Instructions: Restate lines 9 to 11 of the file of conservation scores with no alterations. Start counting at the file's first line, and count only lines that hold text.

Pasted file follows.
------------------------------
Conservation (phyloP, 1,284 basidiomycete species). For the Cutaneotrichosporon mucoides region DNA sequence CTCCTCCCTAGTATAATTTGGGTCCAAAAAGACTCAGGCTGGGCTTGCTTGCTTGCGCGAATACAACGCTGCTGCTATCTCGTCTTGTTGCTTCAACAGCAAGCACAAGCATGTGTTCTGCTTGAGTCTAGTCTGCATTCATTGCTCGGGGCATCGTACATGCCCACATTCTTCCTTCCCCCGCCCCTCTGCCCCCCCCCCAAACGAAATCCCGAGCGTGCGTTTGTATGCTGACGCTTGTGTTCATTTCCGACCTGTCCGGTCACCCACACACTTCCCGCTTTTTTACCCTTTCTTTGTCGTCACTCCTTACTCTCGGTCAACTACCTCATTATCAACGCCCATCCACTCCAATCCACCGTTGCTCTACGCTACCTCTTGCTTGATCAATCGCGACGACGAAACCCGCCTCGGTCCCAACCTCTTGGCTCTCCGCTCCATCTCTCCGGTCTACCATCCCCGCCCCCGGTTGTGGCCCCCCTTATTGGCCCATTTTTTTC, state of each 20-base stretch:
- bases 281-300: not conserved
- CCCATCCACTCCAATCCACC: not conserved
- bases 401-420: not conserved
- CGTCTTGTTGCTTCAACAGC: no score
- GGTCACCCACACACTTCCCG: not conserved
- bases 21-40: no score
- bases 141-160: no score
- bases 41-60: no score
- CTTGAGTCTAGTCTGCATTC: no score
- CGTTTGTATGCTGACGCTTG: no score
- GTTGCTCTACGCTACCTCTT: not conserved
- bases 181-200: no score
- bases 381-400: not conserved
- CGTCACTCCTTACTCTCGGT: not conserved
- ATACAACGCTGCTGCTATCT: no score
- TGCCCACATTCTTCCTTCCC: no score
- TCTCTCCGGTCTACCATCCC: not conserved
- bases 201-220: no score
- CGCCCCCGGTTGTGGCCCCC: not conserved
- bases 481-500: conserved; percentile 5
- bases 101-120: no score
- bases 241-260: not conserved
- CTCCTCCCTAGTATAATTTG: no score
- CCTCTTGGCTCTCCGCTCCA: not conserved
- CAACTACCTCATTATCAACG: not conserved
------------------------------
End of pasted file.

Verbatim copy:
- bases 41-60: no score
- CTTGAGTCTAGTCTGCATTC: no score
- CGTTTGTATGCTGACGCTTG: no score